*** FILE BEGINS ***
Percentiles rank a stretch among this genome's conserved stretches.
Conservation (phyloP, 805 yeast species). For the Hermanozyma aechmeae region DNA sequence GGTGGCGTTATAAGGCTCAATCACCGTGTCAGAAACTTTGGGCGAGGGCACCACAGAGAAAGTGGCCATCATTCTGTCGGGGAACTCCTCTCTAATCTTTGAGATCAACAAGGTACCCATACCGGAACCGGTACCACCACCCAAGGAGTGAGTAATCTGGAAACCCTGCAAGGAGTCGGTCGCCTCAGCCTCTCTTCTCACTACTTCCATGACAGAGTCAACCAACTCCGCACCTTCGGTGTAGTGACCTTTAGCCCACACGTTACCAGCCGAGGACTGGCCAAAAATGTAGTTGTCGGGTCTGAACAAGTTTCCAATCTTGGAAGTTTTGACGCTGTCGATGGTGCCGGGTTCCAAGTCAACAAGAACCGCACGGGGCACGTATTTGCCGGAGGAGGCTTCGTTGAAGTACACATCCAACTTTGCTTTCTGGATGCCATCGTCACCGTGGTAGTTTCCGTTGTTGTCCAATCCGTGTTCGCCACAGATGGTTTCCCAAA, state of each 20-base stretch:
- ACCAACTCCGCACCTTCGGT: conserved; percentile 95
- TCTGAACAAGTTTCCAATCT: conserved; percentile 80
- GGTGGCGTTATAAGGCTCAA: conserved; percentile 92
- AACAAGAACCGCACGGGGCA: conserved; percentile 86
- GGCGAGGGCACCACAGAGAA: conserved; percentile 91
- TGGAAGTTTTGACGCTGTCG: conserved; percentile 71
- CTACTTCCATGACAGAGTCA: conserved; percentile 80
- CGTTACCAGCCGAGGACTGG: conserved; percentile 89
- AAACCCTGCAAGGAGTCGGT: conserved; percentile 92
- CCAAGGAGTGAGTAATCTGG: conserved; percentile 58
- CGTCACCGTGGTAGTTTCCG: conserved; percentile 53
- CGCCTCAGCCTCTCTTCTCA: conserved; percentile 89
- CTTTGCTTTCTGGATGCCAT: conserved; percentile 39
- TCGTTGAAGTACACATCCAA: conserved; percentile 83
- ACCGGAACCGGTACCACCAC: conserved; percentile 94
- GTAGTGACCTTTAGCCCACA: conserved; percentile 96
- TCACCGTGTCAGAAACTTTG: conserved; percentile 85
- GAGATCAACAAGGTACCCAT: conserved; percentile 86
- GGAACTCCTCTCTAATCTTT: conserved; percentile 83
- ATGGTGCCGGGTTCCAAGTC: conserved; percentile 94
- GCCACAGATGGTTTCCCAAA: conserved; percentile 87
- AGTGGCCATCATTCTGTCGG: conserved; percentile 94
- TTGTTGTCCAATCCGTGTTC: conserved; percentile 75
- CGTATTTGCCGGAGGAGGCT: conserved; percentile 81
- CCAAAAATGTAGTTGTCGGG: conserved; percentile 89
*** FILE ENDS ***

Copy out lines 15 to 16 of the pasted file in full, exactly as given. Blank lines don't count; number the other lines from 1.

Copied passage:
- CTTTGCTTTCTGGATGCCAT: conserved; percentile 39
- TCGTTGAAGTACACATCCAA: conserved; percentile 83